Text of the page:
Many of the 2023 venues, though, would be borrowed from Ireland’s traditional sport, GAA. For many years, there was a rigid separation between the traditional Gaelic sport and the sports their association labelled as ‘foreign’, including rugby and soccer, so much so that players could be removed from the GAA for so much as kicking a soccer ball. That particular taboo was broken for good when the Aviva Stadium was redeveloped in 2007, and Ireland played France in the previously sacrosanct, GAA-only ground Croke Park. Croke Park is amongst the stadiums put forward for the 2023 bid, and with a full-house capacity of 82,300, the Dublin venue remains the third biggest stadium in Europe. But what of the real rugby stadia? Here, we outline Ireland’s best.
The Aviva Stadium, Dublin
Still known to many as Lansdowne Road (its pre-revamp and pre-corporate sponsorship name), the modern version of the Aviva Stadium opened in 2010, and it is the home of Ireland’s national rugby and football sides. The modern design sinks to near the ground at one end, where locals objected to the structure’s impact on the light in their gardens, creating a curious design sometimes jokingly called a ‘bedpan’. As well as its two core sports, the Aviva has hosted a series of concerts, including the likes of Lady Gaga and AC/DC, and once sold out a show from a band you might well never have heard of, local heroes The Script. It’s also hosted Heineken Cup (European rugby) finals, and the final of the Europa League, European football’s second-tier continental tournament. It holds 51,700 at fully seated sporting events. If there’s no game on, tours are available.
Aviva Stadium, Lansdowne Rd, Dublin 4, Ireland, +353 1 238 2300
The RDS Arena, Dublin
Home of Leinster, who represent the Eastern of Ireland’s four provinces in the joint Irish, Welsh, Italian and Scottish professional club rugby league, the Pro12, the RDS (Royal Dublin Society) in the capital city is an iconic rugby venue. Located in an ornate compound that also hosts major conferences such as the Dublin Horse Show, and Ireland’s Comicon, the Arena location – where the rugby takes place – holds a frequently sold out 18,500, with plans in place for substantial redevelopment in the near future. Queen, Bruce Springsteen, Guns N’ Roses, Michael Jackson and U2 have all played here in the past. However, for locals, since their relocation to this spot in 2005, it’s very much been the home of the ‘Leinster roar’, particularly beloved by the faithful as the home ground during all three of their European Cup title wins, achieved in 2009, 2011 and 2012.
The RDS Arena, Dublin 4, Ireland, +353 1 668 0866
Thomond Park, Limerick
Redeveloped to a high standard in 2008, the 25,000 capacity Thomond Park is home to the fiercely competitive southern provincial side Munster (though their smaller games are played elsewhere – see below), as well as hosting Ulster Bank League (sub-Pro12) team Shannon RFC. The stadium is a renowned fortress, with Munster once maintaining an unbeaten home run in European competition here that lasted for 12 years. It’s the site of a legendary local victory, the defeat of a touring New Zealand side – seen as almost invincible – in a 1978 friendly contest, a result only matched by the national team when they finally got one over on the All Blacks in 2016, at the 29th attempt. Thomond Park is also a popular – if irregular – concert venue, having hosted Bob Dylan and Elton John, and was recently the temporary home of local soccer club Limerick FC. Munster are twice European club rugby champions.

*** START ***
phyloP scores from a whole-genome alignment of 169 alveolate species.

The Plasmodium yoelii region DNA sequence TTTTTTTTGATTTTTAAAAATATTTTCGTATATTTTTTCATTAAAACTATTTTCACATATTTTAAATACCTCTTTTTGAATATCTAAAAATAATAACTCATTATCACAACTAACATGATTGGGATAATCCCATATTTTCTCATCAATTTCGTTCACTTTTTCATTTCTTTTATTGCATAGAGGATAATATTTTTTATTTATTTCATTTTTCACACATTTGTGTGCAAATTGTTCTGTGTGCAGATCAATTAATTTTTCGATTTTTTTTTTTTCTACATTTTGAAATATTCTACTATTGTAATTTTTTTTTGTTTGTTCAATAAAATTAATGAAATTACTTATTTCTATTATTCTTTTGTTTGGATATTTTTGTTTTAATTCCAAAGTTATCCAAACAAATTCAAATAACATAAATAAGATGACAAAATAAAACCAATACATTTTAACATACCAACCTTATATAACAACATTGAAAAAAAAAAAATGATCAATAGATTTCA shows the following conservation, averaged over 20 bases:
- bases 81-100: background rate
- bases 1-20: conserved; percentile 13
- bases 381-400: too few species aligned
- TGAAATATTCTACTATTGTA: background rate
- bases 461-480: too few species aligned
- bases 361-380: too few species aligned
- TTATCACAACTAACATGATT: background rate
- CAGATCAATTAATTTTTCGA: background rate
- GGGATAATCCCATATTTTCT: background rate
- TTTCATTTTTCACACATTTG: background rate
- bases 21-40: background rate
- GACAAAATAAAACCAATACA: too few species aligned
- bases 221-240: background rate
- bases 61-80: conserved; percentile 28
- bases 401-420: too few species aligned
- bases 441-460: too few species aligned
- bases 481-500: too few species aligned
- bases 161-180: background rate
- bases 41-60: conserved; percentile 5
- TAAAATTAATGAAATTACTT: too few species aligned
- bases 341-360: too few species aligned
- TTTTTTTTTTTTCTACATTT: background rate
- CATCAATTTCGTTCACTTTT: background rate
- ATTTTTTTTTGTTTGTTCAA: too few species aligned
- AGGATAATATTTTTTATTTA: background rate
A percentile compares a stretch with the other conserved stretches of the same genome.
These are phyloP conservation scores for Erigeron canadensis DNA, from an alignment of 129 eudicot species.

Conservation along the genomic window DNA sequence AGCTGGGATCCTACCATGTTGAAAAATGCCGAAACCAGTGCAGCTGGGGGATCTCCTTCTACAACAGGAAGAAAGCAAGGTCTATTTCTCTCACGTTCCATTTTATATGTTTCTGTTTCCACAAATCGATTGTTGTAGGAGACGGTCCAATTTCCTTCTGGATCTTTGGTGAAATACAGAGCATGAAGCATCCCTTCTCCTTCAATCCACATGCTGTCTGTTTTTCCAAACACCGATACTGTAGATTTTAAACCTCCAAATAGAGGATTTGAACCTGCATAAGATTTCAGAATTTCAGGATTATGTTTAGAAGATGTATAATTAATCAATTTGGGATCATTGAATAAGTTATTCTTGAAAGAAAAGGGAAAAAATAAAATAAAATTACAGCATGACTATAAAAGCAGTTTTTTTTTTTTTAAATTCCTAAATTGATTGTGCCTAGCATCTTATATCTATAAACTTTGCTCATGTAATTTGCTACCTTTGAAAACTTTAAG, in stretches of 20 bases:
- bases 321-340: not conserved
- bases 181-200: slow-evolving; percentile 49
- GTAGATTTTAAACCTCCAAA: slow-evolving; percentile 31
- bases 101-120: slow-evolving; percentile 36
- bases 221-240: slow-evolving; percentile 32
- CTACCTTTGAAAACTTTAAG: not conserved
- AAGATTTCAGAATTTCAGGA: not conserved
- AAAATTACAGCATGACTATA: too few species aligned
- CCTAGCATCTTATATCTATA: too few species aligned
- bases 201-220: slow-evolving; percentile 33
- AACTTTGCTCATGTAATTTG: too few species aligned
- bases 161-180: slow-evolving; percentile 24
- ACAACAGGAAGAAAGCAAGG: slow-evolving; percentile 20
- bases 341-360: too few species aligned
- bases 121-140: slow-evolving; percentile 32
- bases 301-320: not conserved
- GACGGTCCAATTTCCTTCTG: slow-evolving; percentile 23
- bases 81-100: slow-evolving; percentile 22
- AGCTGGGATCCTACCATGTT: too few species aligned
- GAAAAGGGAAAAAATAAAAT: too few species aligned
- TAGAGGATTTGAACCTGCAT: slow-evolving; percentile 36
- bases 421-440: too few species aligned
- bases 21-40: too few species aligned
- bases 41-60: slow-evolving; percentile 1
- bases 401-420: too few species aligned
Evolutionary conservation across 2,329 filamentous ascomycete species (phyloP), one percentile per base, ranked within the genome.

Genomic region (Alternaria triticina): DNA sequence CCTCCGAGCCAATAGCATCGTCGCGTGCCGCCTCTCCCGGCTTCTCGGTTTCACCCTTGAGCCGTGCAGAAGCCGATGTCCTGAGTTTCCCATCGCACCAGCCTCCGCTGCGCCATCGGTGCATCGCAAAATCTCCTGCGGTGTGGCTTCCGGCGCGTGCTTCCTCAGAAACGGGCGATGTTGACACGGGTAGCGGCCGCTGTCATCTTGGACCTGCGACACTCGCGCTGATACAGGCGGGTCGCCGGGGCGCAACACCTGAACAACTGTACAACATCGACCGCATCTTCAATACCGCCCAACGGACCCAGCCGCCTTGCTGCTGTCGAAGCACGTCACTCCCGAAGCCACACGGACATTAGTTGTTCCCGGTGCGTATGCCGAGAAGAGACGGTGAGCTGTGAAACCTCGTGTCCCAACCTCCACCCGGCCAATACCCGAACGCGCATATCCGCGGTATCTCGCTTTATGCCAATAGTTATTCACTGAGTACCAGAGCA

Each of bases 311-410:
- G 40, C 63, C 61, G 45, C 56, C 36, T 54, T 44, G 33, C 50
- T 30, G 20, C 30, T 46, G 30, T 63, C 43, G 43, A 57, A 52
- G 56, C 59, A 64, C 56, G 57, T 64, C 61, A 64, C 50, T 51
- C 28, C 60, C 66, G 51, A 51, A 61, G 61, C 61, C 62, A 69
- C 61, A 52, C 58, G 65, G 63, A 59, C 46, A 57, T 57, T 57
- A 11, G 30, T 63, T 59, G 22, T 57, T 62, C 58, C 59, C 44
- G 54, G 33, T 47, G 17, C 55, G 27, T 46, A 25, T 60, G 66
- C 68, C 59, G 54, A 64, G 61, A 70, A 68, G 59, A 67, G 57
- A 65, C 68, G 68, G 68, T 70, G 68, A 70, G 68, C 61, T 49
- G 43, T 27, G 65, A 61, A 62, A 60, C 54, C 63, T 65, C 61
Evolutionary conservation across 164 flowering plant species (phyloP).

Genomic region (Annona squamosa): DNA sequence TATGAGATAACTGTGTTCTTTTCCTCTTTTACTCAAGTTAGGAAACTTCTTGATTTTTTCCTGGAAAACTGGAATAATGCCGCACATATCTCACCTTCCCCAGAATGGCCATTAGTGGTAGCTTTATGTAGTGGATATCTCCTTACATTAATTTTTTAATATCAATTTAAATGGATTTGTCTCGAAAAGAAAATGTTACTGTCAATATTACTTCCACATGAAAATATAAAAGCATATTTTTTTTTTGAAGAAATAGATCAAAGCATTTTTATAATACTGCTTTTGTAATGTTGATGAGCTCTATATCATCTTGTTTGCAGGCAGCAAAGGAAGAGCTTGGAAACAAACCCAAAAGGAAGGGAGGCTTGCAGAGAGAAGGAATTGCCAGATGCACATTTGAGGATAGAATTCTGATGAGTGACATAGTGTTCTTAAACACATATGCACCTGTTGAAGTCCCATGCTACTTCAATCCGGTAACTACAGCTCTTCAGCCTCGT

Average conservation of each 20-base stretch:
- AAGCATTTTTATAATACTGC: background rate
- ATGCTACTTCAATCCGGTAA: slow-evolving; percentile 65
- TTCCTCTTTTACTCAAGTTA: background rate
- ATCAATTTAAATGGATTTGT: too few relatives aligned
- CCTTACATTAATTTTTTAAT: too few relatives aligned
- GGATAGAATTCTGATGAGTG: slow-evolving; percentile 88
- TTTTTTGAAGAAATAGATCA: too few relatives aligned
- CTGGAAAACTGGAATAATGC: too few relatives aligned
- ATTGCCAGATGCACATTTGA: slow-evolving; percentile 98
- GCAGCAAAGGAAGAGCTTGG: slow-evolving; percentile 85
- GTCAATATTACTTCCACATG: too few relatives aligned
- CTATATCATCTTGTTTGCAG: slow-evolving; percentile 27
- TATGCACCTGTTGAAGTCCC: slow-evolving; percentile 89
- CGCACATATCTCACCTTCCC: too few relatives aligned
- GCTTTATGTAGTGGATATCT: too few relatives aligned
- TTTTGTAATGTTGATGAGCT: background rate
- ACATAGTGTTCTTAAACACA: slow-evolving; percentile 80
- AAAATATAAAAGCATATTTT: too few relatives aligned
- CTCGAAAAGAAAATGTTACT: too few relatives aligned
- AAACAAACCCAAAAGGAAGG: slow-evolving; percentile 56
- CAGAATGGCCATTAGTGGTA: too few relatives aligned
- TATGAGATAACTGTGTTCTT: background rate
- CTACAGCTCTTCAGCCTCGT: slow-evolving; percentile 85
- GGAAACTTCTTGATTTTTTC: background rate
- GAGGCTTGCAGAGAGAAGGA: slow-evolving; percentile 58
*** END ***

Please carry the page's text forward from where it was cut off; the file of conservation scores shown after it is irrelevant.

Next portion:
Thomond Park, Cratloe Rd, Limerick, Ireland, +353 61 421 100
Kingspan Stadium, Belfast
Kingspan Stadium (also known by its unsponsored name, Ravenhill) is due to host the finals of the Women’s Rugby World Cup on August 26, 2017, a date that the host nation is dreaming of reaching. In its more everyday capacity, it’s the home of Ulster Rugby, the north of Ireland’s four Pro12 teams, and yet another European Cup winner, from back in 1999. The stadium dates back to 1923, and many enter via an arch in memory of those who died in World War I and World War II. Rugby is a sport that unites Northern Ireland in a way that soccer never has, and the stadium has a famously good atmosphere for games, raised in recent years by South African star man Steven Pienaar.
Kingspan Stadium, 134 Mount Merrion Ave, Belfast, Northern Ireland, UK, +44 28 9049 3222
Galway Sportsgrounds, Galway
Western province Connacht are very much the poor relation of Irish professional rugby, traditionally seen as a feeder club for the three more successful provinces. Their recent success, then, has been roundly applauded by a rugby public that long had a soft spot for the Atlantic coast club. The Sportsgrounds has been the club’s home for generations, and at 8,100 capacity, it is by far the smallest (and most intimate, in terms of getting close to the action) stadium on the Irish Pro12 circuit. Their Pro12 title in 2016 came against the odds, masterminded by Pat Lam, and marked their first-ever major trophy. Lam, sadly, has since departed.
Musgrave Park, Cork
Musgrave Park is in part a strange consequence of Munster’s longtime two-base policy, which has seen the side train in two different Munster locations, Limerick and Cork, which is something detractors have long picked out as a failing of the team. Musgrave Park hosts only Munster’s smaller games, typically against Italian opposition, and ensures that the club brings their game to both of their home cities. It’s by far the least impressive of the stadia here, but it has its own concrete, provincial charm.
Musgrave Park, Tramore Rd, Ballyphehane, Cork, Ireland, +353 21 432 3563